Many students graduate with manageable debt or no education loans, but almost 17 percent of graduates in 2008 borrowed $30,500 or more to get their bachelor's degrees, according to a new analysis.
A report released today by the College Board Advocacy & Policy Center, also said that students who borrow the most are disproportionately black, and are more likely to have attended a private nonprofit or for-profit college than a public four-year college. But debt levels did not necessarily reflect family income.
Over all, the analysis—based on data from 2007-8 graduates in the "National Postsecondary Student Aid Study"—revealed that about two-thirds of all those who received a bachelor's degree graduated with some amount of loan debt.
About 25 percent of all college-degree recipients graduated with at least $24,600 in debt, and 10 percent graduated with at least $39,300, says the report, "Who Borrows Most?: Bachelor's Degree Recipients With High Levels of Student Debt."
Borrowing by Income
A key finding by Sandy Baum and Patricia Steele, consultants to the College Board and authors of the report, was that debt levels at graduation among financially dependent students do not correlate to those students' family income.
"It's not the lowest-income students who are most likely to have debt," Ms. Baum said. "It's actually middle-income students who are slightly more likely than others to have high levels of debt."
She said, however, that it would be difficult to pinpoint exactly why that is so. Several factors, including the types of institutions that students from middle-income families choose to attend, could contribute to their higher debt.
Among bachelor's-degree recipients, independent students were also more likely to have high debt levels. About 24 percent of them had at least $30,500 in loan debt, twice the percentage found among students who depend on their parents or another guardian. "Independent students—who are disproportionately likely to come from lower-income families—are most likely to have high debt levels," the report says.
The College Board also analyzed the relationship between student debt and race, finding that black students were more likely than Asians, whites, and Hispanics to have high debt levels. Only 19 percent of black students graduated with no debt, while the percentage of debt-free graduates from other racial groups ranged from 33 for Hispanic students to 40 percent for Asian students. About 27 percent of all black students graduated with at least $30,500 in student-loan debt, while the portion of students with that level of debt ranged from 9 percent to 16 percent for other races.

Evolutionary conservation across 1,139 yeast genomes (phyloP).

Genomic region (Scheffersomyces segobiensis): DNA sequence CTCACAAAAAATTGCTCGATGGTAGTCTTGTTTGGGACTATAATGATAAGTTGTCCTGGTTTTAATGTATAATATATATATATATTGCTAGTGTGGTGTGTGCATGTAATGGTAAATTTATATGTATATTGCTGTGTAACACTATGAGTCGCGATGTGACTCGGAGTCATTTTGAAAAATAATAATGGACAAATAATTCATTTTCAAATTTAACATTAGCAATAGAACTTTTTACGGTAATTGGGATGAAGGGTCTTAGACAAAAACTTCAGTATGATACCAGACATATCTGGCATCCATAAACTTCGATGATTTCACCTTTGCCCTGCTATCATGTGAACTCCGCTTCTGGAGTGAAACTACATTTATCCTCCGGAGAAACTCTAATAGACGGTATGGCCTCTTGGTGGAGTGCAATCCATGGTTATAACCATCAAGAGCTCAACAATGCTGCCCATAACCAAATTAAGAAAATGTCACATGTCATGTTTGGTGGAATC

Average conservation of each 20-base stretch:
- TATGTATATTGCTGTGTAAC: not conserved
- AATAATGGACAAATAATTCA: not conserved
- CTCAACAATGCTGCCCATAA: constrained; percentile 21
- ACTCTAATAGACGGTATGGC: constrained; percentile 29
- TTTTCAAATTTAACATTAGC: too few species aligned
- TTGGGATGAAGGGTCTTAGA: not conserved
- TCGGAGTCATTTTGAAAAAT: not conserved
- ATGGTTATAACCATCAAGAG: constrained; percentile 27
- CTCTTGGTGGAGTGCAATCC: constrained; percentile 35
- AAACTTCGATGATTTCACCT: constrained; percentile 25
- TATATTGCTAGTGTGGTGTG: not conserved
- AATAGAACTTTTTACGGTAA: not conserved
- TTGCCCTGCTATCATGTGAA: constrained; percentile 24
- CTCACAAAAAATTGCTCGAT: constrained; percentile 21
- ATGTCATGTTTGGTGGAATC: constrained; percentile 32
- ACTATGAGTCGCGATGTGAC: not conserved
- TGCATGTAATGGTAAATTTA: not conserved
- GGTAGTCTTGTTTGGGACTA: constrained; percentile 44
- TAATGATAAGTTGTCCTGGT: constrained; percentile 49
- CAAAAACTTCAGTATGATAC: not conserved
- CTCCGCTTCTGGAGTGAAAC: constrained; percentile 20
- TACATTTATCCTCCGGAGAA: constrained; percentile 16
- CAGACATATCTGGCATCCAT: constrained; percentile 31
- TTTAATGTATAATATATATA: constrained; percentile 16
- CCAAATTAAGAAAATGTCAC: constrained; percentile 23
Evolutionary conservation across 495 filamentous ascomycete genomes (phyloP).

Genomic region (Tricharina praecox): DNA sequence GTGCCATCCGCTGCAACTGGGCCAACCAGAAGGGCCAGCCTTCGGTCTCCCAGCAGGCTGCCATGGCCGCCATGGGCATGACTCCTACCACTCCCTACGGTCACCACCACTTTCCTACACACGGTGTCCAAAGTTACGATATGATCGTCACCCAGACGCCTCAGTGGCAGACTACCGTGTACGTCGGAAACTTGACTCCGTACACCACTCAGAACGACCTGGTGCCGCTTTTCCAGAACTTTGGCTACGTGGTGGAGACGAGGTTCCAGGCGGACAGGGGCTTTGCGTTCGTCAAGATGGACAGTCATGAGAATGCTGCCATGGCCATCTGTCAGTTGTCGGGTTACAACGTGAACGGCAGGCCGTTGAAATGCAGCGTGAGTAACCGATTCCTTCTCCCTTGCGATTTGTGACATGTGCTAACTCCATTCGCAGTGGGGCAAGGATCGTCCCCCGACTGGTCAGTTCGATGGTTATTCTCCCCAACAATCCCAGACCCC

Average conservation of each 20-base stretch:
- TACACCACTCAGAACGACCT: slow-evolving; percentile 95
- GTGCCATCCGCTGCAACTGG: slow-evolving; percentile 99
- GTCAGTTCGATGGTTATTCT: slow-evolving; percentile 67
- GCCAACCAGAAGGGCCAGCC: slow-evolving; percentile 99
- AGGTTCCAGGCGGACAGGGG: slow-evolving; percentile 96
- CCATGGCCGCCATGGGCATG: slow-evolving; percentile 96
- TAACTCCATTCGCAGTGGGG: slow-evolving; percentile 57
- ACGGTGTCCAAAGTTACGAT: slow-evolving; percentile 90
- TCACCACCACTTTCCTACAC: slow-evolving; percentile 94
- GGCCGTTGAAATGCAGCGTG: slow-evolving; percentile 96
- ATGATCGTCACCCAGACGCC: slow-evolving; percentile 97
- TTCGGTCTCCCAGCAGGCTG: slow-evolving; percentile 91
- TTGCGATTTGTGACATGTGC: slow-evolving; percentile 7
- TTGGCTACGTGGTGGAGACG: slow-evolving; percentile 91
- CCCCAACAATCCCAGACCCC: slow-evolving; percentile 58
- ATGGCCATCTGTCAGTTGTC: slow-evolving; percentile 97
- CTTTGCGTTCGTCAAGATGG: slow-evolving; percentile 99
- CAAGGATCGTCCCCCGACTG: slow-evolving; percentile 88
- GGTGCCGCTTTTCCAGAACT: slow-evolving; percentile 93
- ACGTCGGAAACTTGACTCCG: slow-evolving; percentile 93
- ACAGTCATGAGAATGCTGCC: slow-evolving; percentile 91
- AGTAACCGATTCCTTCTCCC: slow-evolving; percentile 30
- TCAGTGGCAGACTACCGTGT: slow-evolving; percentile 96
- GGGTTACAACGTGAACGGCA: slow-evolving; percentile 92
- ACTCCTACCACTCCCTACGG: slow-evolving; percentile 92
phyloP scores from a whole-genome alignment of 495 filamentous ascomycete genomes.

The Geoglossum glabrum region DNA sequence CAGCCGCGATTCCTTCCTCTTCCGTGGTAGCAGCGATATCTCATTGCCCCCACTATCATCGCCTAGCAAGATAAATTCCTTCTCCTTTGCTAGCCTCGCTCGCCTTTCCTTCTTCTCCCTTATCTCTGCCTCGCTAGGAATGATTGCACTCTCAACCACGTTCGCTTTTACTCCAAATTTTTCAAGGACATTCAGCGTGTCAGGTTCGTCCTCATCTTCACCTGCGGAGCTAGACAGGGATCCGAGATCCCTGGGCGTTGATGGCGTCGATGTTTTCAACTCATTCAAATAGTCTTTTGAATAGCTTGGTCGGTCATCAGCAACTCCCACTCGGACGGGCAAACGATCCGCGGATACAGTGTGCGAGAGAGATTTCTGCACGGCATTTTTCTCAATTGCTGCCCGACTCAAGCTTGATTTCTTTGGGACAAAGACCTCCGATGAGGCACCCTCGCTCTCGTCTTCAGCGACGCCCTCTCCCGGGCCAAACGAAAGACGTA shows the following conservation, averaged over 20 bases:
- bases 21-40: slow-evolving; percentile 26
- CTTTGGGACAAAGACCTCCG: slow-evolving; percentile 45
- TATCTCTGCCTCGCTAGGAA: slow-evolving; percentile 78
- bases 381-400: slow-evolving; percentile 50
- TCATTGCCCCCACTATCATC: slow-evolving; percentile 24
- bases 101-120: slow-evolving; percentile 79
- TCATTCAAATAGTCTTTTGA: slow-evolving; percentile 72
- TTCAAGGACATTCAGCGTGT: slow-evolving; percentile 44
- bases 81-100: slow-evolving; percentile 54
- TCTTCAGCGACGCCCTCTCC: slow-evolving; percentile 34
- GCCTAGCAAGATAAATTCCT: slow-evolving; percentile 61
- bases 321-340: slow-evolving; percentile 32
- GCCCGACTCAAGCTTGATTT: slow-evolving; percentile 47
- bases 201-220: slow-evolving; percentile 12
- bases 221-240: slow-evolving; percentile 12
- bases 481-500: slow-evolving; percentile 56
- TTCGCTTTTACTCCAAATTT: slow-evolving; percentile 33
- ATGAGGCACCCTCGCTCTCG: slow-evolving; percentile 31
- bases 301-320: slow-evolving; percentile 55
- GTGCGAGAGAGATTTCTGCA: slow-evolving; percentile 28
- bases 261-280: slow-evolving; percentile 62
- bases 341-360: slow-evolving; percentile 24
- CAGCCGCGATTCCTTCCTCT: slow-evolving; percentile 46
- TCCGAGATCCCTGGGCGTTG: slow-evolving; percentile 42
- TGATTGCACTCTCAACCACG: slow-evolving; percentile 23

Debt and For-Profit Institutions
The amount of loan debt that students graduated with also depended upon the type of institution they attended.
Thirty-eight percent of students from public four-year colleges graduated without student-loan debt, compared with 28 percent from private nonprofit colleges, and only 4 percent from commercial institutions.
Those from the commercial, or for-profit, institutions were more than twice as likely to have $30,500 or more in loan debt when compared with their peers from private four-year colleges and more than four times as likely to have that level of debt than their counterparts from public four-year institutions. About 53 percent of for-profit graduates had that high a debt load, versus 24 percent of those from private, nonprofit four-year colleges and 12 percent from public four-year colleges.
Despite the loan debt that students built up, Ms. Baum said, borrowing can be beneficial, as long as students make wise choices about whether or not a college fits with their financial resources, and whether they are taking out the best loans available.
"Borrowing for college makes a lot of sense, but some students seem to be borrowing more than they will be able to reasonably repay," she said. "It's better to realize that in advance than to realize that after you've already taken the debt."
According to the report, the problem is not that all students are borrowing too much, but that difficulties in predicting earnings after graduation, and students' lack of understanding about the financial impact of loans, leave too many of them borrowing more than they can manage.